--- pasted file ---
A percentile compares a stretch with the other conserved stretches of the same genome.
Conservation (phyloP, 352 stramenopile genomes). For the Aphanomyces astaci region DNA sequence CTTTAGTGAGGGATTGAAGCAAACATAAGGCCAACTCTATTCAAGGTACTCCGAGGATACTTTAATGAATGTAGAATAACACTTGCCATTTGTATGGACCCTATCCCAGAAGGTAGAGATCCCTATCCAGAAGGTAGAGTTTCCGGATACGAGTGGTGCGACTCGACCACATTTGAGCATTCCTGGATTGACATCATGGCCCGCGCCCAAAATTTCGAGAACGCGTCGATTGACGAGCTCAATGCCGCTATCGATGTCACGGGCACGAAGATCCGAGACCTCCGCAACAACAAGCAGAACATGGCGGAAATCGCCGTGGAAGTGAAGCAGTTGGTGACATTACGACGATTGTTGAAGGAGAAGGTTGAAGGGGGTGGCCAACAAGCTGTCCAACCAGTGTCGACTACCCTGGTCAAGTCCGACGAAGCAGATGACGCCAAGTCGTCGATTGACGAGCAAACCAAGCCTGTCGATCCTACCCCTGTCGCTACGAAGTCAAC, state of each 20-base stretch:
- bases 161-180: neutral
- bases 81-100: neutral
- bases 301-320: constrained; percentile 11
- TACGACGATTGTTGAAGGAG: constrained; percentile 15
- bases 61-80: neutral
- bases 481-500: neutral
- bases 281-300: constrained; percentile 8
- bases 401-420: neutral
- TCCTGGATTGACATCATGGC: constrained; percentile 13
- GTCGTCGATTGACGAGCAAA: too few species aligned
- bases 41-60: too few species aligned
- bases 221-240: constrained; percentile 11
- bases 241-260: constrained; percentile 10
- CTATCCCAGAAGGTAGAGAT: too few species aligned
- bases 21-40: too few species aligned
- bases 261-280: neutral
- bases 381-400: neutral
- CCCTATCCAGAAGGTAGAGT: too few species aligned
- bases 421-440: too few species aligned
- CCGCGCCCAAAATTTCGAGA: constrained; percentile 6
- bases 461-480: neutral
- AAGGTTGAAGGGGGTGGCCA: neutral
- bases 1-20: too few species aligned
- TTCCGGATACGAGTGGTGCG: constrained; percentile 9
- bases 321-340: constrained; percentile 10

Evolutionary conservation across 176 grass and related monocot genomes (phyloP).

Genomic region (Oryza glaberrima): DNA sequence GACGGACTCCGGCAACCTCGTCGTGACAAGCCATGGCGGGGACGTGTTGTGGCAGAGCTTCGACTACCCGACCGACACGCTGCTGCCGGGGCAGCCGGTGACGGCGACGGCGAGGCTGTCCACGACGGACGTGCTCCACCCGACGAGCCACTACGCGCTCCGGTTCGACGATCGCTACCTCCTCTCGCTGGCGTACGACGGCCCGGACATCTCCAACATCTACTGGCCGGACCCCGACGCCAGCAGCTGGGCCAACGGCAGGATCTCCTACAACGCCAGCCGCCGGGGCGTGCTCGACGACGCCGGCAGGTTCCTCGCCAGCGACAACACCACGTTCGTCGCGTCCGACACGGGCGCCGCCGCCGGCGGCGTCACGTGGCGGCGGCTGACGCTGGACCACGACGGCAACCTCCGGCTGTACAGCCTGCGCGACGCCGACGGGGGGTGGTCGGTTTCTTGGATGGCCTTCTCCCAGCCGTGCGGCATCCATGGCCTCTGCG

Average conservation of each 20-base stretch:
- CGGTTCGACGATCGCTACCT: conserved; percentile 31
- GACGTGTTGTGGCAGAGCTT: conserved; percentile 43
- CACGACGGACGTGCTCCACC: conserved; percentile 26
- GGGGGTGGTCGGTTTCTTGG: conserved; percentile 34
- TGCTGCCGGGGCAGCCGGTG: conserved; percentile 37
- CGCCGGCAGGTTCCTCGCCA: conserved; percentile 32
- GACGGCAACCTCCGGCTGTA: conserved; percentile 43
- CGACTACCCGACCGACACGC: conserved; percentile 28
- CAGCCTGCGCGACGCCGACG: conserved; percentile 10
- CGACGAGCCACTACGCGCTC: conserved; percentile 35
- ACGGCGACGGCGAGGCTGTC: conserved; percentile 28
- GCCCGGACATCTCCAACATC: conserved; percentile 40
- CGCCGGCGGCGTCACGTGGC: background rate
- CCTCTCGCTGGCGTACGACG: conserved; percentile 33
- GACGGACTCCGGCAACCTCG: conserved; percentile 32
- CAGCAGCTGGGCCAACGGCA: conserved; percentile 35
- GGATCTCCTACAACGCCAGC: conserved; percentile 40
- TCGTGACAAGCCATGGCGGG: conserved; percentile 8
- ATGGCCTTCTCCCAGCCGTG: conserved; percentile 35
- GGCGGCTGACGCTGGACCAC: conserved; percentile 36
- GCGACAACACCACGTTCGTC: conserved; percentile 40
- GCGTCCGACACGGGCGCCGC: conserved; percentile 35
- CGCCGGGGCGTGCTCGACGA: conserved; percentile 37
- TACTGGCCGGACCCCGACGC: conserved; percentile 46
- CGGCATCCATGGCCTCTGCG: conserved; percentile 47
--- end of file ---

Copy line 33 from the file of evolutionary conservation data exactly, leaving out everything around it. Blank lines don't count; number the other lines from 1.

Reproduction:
- CACGACGGACGTGCTCCACC: conserved; percentile 26